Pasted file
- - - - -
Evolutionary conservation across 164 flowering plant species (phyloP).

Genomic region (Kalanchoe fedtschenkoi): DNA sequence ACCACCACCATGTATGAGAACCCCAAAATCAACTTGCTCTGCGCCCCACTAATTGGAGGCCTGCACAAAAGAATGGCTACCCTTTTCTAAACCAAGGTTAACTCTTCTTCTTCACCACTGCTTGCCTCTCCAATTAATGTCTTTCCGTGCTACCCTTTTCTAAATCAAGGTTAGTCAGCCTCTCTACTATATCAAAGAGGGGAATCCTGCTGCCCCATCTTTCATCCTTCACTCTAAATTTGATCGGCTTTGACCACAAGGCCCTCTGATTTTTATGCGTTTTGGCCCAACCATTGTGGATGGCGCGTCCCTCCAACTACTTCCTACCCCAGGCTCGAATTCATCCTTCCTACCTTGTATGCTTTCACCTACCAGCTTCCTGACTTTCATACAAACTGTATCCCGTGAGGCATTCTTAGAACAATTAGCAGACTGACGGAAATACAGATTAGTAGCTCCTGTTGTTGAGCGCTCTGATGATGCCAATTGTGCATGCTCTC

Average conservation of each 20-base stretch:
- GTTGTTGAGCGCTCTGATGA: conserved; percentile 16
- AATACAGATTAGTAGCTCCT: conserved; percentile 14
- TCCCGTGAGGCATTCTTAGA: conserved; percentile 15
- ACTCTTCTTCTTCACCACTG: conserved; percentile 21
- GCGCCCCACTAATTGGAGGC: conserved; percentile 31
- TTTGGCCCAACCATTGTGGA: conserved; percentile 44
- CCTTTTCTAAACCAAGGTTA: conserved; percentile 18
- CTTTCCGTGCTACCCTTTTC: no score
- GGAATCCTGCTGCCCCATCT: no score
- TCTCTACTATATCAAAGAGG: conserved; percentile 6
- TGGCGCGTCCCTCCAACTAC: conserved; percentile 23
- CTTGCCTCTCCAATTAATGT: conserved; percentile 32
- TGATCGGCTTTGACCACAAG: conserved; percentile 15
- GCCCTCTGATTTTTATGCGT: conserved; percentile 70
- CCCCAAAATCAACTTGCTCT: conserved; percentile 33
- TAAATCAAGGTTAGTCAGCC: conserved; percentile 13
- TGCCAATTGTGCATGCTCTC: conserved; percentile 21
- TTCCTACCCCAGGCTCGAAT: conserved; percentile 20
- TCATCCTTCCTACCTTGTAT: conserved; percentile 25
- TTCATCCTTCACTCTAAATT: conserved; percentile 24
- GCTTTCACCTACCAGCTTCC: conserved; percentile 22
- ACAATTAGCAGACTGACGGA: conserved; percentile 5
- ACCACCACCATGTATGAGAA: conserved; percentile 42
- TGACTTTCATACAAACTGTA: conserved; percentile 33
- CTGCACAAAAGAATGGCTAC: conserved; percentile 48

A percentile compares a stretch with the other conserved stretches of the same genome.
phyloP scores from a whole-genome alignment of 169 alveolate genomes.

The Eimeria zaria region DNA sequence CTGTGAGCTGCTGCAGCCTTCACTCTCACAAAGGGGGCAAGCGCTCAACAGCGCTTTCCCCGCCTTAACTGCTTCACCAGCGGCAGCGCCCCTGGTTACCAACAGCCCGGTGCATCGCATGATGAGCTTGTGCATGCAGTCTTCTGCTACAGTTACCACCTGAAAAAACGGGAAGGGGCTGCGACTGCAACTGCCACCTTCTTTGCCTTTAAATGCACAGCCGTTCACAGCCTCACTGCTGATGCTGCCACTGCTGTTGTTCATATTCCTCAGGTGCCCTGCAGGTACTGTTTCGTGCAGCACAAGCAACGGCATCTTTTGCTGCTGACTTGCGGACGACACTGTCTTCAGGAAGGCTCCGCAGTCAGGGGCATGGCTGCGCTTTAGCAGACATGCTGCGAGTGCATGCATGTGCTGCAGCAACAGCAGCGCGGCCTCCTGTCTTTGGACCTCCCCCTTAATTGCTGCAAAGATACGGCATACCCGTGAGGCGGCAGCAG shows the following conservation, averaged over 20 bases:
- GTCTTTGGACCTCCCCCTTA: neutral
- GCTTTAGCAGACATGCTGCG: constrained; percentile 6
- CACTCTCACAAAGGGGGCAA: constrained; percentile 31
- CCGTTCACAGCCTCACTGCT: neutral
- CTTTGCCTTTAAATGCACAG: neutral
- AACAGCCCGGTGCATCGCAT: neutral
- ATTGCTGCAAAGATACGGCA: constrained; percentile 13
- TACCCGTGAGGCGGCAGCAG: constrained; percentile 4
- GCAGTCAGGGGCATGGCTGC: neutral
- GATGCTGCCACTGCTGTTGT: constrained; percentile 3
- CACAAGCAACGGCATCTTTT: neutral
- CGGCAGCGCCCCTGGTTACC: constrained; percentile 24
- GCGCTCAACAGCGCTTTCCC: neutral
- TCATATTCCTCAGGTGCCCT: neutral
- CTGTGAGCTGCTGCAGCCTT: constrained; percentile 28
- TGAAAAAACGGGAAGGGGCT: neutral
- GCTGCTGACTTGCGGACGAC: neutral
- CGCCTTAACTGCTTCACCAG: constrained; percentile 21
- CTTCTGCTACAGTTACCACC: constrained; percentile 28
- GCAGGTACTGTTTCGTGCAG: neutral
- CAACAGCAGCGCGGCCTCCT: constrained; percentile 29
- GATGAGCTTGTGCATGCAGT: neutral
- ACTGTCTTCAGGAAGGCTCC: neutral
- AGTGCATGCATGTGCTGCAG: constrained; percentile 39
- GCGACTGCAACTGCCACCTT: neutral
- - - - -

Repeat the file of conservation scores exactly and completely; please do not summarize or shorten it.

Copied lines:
Evolutionary conservation across 164 flowering plant species (phyloP).

Genomic region (Kalanchoe fedtschenkoi): DNA sequence ACCACCACCATGTATGAGAACCCCAAAATCAACTTGCTCTGCGCCCCACTAATTGGAGGCCTGCACAAAAGAATGGCTACCCTTTTCTAAACCAAGGTTAACTCTTCTTCTTCACCACTGCTTGCCTCTCCAATTAATGTCTTTCCGTGCTACCCTTTTCTAAATCAAGGTTAGTCAGCCTCTCTACTATATCAAAGAGGGGAATCCTGCTGCCCCATCTTTCATCCTTCACTCTAAATTTGATCGGCTTTGACCACAAGGCCCTCTGATTTTTATGCGTTTTGGCCCAACCATTGTGGATGGCGCGTCCCTCCAACTACTTCCTACCCCAGGCTCGAATTCATCCTTCCTACCTTGTATGCTTTCACCTACCAGCTTCCTGACTTTCATACAAACTGTATCCCGTGAGGCATTCTTAGAACAATTAGCAGACTGACGGAAATACAGATTAGTAGCTCCTGTTGTTGAGCGCTCTGATGATGCCAATTGTGCATGCTCTC

Average conservation of each 20-base stretch:
- GTTGTTGAGCGCTCTGATGA: conserved; percentile 16
- AATACAGATTAGTAGCTCCT: conserved; percentile 14
- TCCCGTGAGGCATTCTTAGA: conserved; percentile 15
- ACTCTTCTTCTTCACCACTG: conserved; percentile 21
- GCGCCCCACTAATTGGAGGC: conserved; percentile 31
- TTTGGCCCAACCATTGTGGA: conserved; percentile 44
- CCTTTTCTAAACCAAGGTTA: conserved; percentile 18
- CTTTCCGTGCTACCCTTTTC: no score
- GGAATCCTGCTGCCCCATCT: no score
- TCTCTACTATATCAAAGAGG: conserved; percentile 6
- TGGCGCGTCCCTCCAACTAC: conserved; percentile 23
- CTTGCCTCTCCAATTAATGT: conserved; percentile 32
- TGATCGGCTTTGACCACAAG: conserved; percentile 15
- GCCCTCTGATTTTTATGCGT: conserved; percentile 70
- CCCCAAAATCAACTTGCTCT: conserved; percentile 33
- TAAATCAAGGTTAGTCAGCC: conserved; percentile 13
- TGCCAATTGTGCATGCTCTC: conserved; percentile 21
- TTCCTACCCCAGGCTCGAAT: conserved; percentile 20
- TCATCCTTCCTACCTTGTAT: conserved; percentile 25
- TTCATCCTTCACTCTAAATT: conserved; percentile 24
- GCTTTCACCTACCAGCTTCC: conserved; percentile 22
- ACAATTAGCAGACTGACGGA: conserved; percentile 5
- ACCACCACCATGTATGAGAA: conserved; percentile 42
- TGACTTTCATACAAACTGTA: conserved; percentile 33
- CTGCACAAAAGAATGGCTAC: conserved; percentile 48

A percentile compares a stretch with the other conserved stretches of the same genome.
phyloP scores from a whole-genome alignment of 169 alveolate genomes.

The Eimeria zaria region DNA sequence CTGTGAGCTGCTGCAGCCTTCACTCTCACAAAGGGGGCAAGCGCTCAACAGCGCTTTCCCCGCCTTAACTGCTTCACCAGCGGCAGCGCCCCTGGTTACCAACAGCCCGGTGCATCGCATGATGAGCTTGTGCATGCAGTCTTCTGCTACAGTTACCACCTGAAAAAACGGGAAGGGGCTGCGACTGCAACTGCCACCTTCTTTGCCTTTAAATGCACAGCCGTTCACAGCCTCACTGCTGATGCTGCCACTGCTGTTGTTCATATTCCTCAGGTGCCCTGCAGGTACTGTTTCGTGCAGCACAAGCAACGGCATCTTTTGCTGCTGACTTGCGGACGACACTGTCTTCAGGAAGGCTCCGCAGTCAGGGGCATGGCTGCGCTTTAGCAGACATGCTGCGAGTGCATGCATGTGCTGCAGCAACAGCAGCGCGGCCTCCTGTCTTTGGACCTCCCCCTTAATTGCTGCAAAGATACGGCATACCCGTGAGGCGGCAGCAG shows the following conservation, averaged over 20 bases:
- GTCTTTGGACCTCCCCCTTA: neutral
- GCTTTAGCAGACATGCTGCG: constrained; percentile 6
- CACTCTCACAAAGGGGGCAA: constrained; percentile 31
- CCGTTCACAGCCTCACTGCT: neutral
- CTTTGCCTTTAAATGCACAG: neutral
- AACAGCCCGGTGCATCGCAT: neutral
- ATTGCTGCAAAGATACGGCA: constrained; percentile 13
- TACCCGTGAGGCGGCAGCAG: constrained; percentile 4
- GCAGTCAGGGGCATGGCTGC: neutral
- GATGCTGCCACTGCTGTTGT: constrained; percentile 3
- CACAAGCAACGGCATCTTTT: neutral
- CGGCAGCGCCCCTGGTTACC: constrained; percentile 24
- GCGCTCAACAGCGCTTTCCC: neutral
- TCATATTCCTCAGGTGCCCT: neutral
- CTGTGAGCTGCTGCAGCCTT: constrained; percentile 28
- TGAAAAAACGGGAAGGGGCT: neutral
- GCTGCTGACTTGCGGACGAC: neutral
- CGCCTTAACTGCTTCACCAG: constrained; percentile 21
- CTTCTGCTACAGTTACCACC: constrained; percentile 28
- GCAGGTACTGTTTCGTGCAG: neutral
- CAACAGCAGCGCGGCCTCCT: constrained; percentile 29
- GATGAGCTTGTGCATGCAGT: neutral
- ACTGTCTTCAGGAAGGCTCC: neutral
- AGTGCATGCATGTGCTGCAG: constrained; percentile 39
- GCGACTGCAACTGCCACCTT: neutral